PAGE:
This week’s story, “On the Agenda,” is about a group of old friends who meet for what they call Ladies’ Lunch. It’s a continuation of a series you’ve been writing for some years. Why did you want to pay a return visit to these friends?
For some time now, I have been writing these stories that are based on almost half a century of lunches with friends who live on the Upper West Side of New York. We have watched one another grow old. At ninety-five, I am the eldest.
Later this month, Melville House is publishing a new volume of your work, “Ladies’ Lunch: And Other Stories,” which compiles all your earlier writing about this group of friends. What was it like to go back to these stories when you were putting together the collection? Did anything surprise you?
Perhaps the surprise is how these meetings of old friends lend themselves to the writing of conversations that read like small essays about one or another of our human oddities, like our yearning for order and neatness. A longer, darker story in the collection is about the death of one of the friends.
The friends live mostly on the Upper West Side of Manhattan. They’ve grown old together and, in “On the Agenda,” are in their eighties and nineties, reflecting with a wry humor on the indignities of aging. Do these stories draw on your experience? Do you see yourself in any one character in particular, or are there facets of you in all of them?
None of my characters are myself, nor do they describe any one of the real-life friends. It must also be true that nothing which happens on the page has not happened to, or been done, or said, or felt by one or all of us.
Ilka and Lucinella, two characters who join the group of friends later, are imported from my novels. Ilka shares my Jewish Austrian origins and apologizes whenever she rehearses one of her refugee experiences.
The Ladies’ Lunch stories are constructed primarily through dialogue, as the friends talk to (and sometimes over) one another. Do you hear all the voices as you’re writing? How hard is it to catch the tone of a long-running conversation? Do you always know when the mood will switch?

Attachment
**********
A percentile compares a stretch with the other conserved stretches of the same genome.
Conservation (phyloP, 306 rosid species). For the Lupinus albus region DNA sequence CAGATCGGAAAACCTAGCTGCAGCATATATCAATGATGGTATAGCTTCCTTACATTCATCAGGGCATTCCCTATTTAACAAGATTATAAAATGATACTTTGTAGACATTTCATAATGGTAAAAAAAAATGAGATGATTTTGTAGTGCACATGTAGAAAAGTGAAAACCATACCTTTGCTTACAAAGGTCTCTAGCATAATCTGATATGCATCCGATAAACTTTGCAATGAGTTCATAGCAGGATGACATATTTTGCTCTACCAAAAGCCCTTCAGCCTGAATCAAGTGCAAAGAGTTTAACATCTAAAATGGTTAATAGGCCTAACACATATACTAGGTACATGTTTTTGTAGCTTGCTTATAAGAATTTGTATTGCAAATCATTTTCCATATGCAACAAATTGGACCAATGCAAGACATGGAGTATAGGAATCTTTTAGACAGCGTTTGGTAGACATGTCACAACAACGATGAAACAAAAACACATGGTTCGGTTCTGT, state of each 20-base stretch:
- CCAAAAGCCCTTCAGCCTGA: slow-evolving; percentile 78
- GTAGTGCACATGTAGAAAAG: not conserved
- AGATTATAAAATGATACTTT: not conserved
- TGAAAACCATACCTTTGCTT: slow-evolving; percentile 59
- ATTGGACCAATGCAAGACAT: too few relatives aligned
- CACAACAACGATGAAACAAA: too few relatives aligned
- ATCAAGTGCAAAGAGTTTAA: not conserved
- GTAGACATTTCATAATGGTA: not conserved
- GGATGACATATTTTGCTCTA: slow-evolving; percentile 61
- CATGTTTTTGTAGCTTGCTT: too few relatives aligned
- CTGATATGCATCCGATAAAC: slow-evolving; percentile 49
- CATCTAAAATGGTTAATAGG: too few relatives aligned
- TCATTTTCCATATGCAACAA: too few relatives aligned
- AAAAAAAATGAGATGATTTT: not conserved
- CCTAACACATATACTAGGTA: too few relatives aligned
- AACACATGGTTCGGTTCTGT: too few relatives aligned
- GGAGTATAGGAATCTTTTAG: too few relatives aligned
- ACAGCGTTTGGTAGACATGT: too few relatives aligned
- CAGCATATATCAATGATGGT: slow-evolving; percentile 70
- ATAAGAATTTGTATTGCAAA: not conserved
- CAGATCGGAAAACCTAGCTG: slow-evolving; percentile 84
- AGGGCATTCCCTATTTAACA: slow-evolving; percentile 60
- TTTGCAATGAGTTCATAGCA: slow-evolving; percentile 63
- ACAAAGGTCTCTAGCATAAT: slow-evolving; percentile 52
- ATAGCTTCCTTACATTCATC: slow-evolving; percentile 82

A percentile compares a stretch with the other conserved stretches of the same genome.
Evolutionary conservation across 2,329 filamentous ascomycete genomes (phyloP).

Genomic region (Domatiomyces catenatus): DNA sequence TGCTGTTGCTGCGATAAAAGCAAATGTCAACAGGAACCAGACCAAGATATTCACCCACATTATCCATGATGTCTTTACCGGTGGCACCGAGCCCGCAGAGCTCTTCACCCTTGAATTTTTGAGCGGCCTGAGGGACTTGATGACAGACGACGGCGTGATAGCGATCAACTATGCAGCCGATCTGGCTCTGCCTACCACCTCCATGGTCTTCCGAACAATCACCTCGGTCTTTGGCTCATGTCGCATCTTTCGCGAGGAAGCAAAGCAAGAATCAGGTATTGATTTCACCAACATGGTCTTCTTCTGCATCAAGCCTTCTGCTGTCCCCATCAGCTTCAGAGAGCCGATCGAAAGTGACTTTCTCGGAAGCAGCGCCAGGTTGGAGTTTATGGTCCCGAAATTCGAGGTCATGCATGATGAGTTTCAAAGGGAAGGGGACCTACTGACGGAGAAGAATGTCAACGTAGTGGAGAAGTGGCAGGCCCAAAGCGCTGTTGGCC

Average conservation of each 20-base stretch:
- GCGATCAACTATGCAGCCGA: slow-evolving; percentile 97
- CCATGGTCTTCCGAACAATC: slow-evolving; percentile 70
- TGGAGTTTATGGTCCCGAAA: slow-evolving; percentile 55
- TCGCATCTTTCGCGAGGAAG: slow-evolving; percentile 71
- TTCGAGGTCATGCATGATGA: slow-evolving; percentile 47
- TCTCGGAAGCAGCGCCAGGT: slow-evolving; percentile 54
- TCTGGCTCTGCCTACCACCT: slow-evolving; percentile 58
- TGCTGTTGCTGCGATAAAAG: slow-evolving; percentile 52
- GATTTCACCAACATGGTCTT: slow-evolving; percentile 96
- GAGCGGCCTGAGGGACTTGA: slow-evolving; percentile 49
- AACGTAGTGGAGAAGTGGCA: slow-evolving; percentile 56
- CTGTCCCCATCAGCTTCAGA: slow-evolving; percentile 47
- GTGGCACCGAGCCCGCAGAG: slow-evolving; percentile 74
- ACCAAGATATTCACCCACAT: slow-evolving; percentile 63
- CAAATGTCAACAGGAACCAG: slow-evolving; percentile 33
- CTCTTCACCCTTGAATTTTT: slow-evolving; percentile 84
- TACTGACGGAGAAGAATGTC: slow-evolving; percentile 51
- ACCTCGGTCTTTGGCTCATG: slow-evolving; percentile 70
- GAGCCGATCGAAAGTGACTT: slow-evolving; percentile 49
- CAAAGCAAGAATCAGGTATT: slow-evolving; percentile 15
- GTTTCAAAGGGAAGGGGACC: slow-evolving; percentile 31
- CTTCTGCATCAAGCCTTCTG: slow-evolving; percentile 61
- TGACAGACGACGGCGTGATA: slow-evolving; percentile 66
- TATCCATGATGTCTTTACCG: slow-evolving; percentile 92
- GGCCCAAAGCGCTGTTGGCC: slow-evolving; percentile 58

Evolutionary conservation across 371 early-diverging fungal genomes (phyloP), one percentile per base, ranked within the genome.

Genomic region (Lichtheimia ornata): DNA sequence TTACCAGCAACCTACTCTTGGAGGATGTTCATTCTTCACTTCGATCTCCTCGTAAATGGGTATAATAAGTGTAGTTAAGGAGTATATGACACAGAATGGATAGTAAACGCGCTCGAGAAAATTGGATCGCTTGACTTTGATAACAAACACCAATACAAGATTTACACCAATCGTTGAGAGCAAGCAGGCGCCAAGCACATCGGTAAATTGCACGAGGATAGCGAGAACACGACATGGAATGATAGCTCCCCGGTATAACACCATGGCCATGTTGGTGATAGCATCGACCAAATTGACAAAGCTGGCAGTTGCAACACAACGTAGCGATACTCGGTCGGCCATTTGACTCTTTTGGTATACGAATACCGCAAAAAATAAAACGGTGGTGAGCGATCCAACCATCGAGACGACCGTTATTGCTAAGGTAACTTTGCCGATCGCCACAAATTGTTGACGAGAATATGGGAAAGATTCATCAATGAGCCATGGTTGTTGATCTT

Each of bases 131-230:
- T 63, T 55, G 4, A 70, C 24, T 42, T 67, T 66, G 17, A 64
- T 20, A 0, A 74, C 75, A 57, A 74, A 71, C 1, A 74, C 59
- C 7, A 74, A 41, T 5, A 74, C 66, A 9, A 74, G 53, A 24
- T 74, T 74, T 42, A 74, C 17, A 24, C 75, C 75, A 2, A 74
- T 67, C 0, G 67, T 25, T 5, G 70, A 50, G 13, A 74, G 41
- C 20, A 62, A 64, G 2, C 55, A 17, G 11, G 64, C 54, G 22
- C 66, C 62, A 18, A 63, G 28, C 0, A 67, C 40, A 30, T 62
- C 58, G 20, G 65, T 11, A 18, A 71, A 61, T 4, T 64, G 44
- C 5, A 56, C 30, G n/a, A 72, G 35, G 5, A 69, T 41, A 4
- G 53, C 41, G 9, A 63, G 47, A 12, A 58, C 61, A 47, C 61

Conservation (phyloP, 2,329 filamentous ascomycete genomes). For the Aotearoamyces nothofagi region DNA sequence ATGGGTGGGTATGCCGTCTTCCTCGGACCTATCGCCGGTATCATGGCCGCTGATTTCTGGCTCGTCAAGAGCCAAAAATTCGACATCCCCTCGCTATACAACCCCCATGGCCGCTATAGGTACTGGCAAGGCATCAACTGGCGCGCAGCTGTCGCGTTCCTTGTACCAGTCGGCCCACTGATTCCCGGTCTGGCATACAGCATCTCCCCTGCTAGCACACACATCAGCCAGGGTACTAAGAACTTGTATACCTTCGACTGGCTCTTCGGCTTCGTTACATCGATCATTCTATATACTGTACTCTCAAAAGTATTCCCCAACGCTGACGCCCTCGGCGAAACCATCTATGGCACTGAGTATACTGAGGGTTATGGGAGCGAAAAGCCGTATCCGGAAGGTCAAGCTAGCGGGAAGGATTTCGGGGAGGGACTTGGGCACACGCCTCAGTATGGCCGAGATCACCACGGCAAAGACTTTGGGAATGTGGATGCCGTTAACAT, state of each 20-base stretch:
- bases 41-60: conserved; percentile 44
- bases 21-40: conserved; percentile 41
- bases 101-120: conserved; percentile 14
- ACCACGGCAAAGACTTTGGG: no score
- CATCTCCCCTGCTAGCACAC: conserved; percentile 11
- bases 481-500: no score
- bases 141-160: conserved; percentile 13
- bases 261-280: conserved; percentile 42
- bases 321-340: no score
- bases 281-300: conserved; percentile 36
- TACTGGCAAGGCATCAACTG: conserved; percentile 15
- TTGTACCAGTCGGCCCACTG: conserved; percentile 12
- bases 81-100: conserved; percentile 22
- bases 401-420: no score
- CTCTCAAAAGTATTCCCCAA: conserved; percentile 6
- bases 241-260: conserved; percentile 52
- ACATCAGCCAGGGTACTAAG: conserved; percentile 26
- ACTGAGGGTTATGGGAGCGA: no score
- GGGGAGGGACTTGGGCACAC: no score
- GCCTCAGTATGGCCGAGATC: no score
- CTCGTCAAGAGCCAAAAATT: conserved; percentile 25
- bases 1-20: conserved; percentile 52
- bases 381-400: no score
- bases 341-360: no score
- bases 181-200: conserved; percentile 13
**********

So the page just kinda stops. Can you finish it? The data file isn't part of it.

There is an exercise I used to suggest to my fiction-writing students: Walk behind two people talking in the street, or sit behind a quarrelling couple on the bus, and listen. Catch the words, the tone, the music of the speaking voices.
“On the Agenda” is made up of a number of different lunches. One of the friends, Lotte, is now in a care home, and, throughout these lunches, the other women can never remember the name of the home. How significant is this non-remembering?
Memory loss is the common experience of the old. We fear it as the forerunner of profounder, final loss.
I’m touched and amused by the eagerness of younger people to assure us that they, too, forget things.
At the end of “On the Agenda,” COVID hits, and the friends start Zooming. Did you expect them to?
Technology is our enemy; our generation will never become adept. It is also the blessing that enables us to keep writing on our computers and reading on our Kindles. And we don’t have to leave home to meet each other on Zoom.
You have a launch event for “Ladies’ Lunch” in New York, on October 5th. In “On the Agenda,” one of the characters, Bridget, speaks about her anxiety ahead of a talk. She says to her friends, “You tell me why my blood pressure is way up, heart thumping, my sleep lousy with nightmares.” Do you share Bridget’s trepidation?
In the section of the story called “June: Funk,” Bridget experiences a passing anxiety such as I myself have known. But Bridget and I understand unpleasant experiences as interesting events the writer can use. The Bridget in the story writes a story titled “Funk.” ♦